Just imagine. That should be the slogan of the Penn Relays. If you've never been to the Penn Relays before you should go. Pack your bags, book your ticket and go. Every year the Relays staff manages to put on this whirlwind event, managing thousands of athletes, hundreds of coaches and over 100,000 fans. Just imagine the sheer chaos of keeping over a hundred teams organized to run consecutive 4x400m relays, the starter's pistol being shot off every five minutes no matter what. It's a sight to be seen.
Just imagine running the 4x400m relay in front of nearly 40,000 people screaming and cheering at the top of their lungs, going crazy for a track race. Imagine comedian Bill Cosby firing the gun to start your race then helping pick you up at the finish line if you've fallen. Imagine Olympic gold medalists Jeremy Wariner and Allyson Felix watching you race, as they stand in the infield next to your teammates while preparing for their own races. Imagine air horns sounding as you cross the finish line in victory, as chants of U.S.A., U.S.A. echo in the grandstand. No other meet can match this, and that is what makes the Penn Relays so special
An Eleanor Roosevelt Kind of Weekend
A national record in the 4x800m relay and the best 4x400m relay time ever by a school not named Long Beach Poly or Long Beach Wilson capped the weekend for Eleanor Roosevelt (MD). In one of the most successful relay performance ever seen at the prep level, Eleanor Roosevelt proved once again why they are a serious threat year in and year out in whatever events they decide to run.
After amazing prelim results Thursday, the match-up in the girls 4x800m relay simply inspired. After narrowly missing the U.S. record in 2007 of 8:50.41 (set by Boys & Girls, New York back in 2002), Eleanor Roosevelt (MD) (pictured left by Pat Montferrat) had a lot to prove. To add to the suspense, the squad was the defending champion. Through the first two exchanges it was very apparent that Eleanor Roosevelt, Holmwood Tech (JA) and Edwin Allen (JA) were the three best teams in the field, breaking away by leaps and bounds.
At the anchor leg exchange all three were still packed together and the crowd was going wild. With Edwin Allen leading the pack of three, the anchors from Holmwood Tech and Eleanor Roosevelt looked relaxed. Then, with 200 meters to go, all three athletes really started moving, and into the homestretch they came.
Holmwood Tech pulled to the lead and ran to the win with thousands of Jamaican fans cheering them on down the homestretch. Holmwood Tech won in an amazing 8:41.92, while Eleanor Roosevelt earned a runner-up finish with a new American record of 8:43.12. Edwin Allen finished third in 8:44.75, while Manchester (JA) finished fourth in 8:56.78. Simply outstanding!
Afterwards the Eleanor Roosevelt squad acted incredibly disappointed. It's as if they expected to break the record and were down from getting second. After a few minutes of tears and talking to their coaches, the team came together and became more encouraged by their performance. They knew they had another race to run, another race to try and win. It's hard to grasp setting a national record by seven seconds but still placing second and this squad's emotions showed just that.
Running with the frustration of losing earlier in the day, Eleanor Roosevelt knew they had one last thing to prove at Penn. At the start of the 4x400m relay the focus that lay in the eyes of the squad was incredible. They wanted to win this relay not matter what it tooks and from the gun they attacked. Through the first two legs Eleanor Roosevelt was right with their chief competition of Manchester (JA) and Boys & Girls (NY).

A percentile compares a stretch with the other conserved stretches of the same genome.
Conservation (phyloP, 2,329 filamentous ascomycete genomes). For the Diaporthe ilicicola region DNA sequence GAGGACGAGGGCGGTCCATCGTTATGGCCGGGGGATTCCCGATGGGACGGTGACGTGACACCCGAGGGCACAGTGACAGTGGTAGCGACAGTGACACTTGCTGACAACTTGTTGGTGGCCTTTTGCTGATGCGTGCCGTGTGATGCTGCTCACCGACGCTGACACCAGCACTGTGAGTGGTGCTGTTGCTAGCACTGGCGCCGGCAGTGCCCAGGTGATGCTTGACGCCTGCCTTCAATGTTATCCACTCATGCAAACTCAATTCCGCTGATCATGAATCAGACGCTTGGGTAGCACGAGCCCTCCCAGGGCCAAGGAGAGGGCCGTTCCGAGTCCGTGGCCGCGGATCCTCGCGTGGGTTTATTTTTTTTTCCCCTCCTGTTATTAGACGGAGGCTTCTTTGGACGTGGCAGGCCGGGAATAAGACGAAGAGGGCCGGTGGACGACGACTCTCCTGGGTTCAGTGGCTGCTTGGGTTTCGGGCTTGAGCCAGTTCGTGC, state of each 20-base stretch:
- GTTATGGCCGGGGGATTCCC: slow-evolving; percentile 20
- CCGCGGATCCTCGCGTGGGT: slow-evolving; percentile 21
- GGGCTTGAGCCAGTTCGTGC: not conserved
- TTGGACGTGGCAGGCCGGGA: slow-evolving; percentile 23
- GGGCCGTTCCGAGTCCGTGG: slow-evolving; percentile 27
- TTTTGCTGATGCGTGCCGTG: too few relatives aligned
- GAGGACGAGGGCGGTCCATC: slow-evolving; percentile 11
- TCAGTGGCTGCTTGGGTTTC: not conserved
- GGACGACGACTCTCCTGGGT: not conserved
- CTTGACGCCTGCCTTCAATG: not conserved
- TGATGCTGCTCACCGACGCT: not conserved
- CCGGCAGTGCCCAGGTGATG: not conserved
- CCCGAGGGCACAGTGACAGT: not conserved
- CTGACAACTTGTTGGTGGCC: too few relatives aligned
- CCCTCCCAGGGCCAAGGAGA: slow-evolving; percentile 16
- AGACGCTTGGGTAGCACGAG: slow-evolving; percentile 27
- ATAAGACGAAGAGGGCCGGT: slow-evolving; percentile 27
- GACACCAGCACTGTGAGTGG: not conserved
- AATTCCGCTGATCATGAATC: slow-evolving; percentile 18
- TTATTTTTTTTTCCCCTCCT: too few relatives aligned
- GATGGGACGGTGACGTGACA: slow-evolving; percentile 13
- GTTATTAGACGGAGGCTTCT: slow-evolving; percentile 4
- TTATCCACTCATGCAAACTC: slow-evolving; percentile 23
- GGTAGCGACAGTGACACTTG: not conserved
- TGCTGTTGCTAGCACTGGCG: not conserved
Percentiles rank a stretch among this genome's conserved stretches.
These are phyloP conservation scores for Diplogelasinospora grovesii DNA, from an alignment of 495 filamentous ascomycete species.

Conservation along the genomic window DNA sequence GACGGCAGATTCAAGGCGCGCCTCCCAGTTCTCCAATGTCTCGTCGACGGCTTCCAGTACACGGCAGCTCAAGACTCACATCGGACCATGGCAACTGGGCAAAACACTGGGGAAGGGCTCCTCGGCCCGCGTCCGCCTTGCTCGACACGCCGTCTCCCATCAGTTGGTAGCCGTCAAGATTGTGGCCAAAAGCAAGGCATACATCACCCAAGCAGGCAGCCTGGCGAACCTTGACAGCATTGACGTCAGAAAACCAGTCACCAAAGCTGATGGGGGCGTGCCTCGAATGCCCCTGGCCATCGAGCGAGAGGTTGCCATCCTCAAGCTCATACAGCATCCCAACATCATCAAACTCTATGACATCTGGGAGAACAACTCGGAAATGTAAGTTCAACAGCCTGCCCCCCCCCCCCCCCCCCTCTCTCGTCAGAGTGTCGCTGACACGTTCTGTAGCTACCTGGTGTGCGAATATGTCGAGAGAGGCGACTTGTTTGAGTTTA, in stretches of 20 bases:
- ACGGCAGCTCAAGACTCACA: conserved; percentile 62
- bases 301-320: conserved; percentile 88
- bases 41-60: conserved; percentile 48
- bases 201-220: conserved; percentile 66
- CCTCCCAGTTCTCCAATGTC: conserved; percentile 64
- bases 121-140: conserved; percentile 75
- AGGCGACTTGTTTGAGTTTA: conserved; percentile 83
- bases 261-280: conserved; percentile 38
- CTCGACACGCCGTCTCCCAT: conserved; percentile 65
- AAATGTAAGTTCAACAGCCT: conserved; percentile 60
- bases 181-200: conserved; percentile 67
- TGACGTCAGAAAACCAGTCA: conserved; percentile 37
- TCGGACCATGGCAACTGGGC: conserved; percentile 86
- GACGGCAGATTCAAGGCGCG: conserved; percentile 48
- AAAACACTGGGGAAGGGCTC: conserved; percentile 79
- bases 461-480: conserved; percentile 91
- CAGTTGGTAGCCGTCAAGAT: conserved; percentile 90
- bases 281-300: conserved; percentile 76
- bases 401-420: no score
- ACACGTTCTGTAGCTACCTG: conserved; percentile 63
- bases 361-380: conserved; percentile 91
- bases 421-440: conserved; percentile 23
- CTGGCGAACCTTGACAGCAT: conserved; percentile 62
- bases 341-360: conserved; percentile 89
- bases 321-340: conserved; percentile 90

With the baton exchange then going to Afia Charles, Eleanor Roosevelt captured the lead with her 53.5 split and never looked back. Handing off to star anchor Tasha Stanley, the senior cruised hom with a 54.2 leg, crossing the line in 3:37.16, besting runner-up Manchester by over three seconds.
Stanley was the rock that held together the team all weekend long. Her 2:09.6 anchor leg in the 4x8 and her fantastic anchor leg in the 4x4 helped cement the greatest day of relay performances ever by a girls relay squad. Eleanor Roosevelt still has much to prove and with Nike Outdoor Nationals left, you can bet they have a few more statements to make.
Ohio Milers Steal the Show
While the Penn Relays is generally dominated by athletes along the east coast, each year a few dozen national caliber athletes from across the country make the trek to Philadelphia to take part in the historic event. This year the boys and girls mile races stood out with top talent. On the girls side Stephanie Morgan (Barnesville, OH) and Emily Infeld (Beaumont, OH), who placed 1-2 at Nike Outdoor Nationals, were in the field, while Nike Indoor National 800m champion and all-star miler Chelsey Sveinsson (Greenhill, TX) was also entered. These three alone could create quite the race, with Sveinsson known for taking out a furious pace, Infeld known for grinding out the middle of races and Morgan known for a big kick at the finish.
As the gun sounded, marking the start to the second to last race of Thursday's session, Sveinsson jumped to the lead immediately. Through the first quarter the pack of athletes kept together despite the blazing opening split of 67.5 seconds. On the second lap the race split apart quickly, with Sveinsson, Infeld, Morgan (#12 pictured left by Don Rich) and Anna Shields (Lewis S. Mills, CT) continuing the fast pace. As the athletes hit the half way point in 2:20, the trio up top looked relaxed and fast, while Shields was struggling a bit, eventually dropping off the pace at 1,000 meters.
With Sveinsson still leading with 400 meters to go, the trio hit the 1,200 meter mark in 3:33 and were off to the races. Down the backstretch Sveinsson led, until Morgan shot to the lead coming up with 200 meters to go. Around the final turn the three athletes charged home to the finish, with Morgan pulling away over the final 100 meters to win in 4:41.22, a new meet record. Sveinsson and Infeld ran neck and neck down the homestretch, with Infeld pulling away in the last few strides to nip Sveinsson 4:43.31-4:43.51. The crowd stood on their feet cheering wildly, saluting the best girls mile race in the country this season.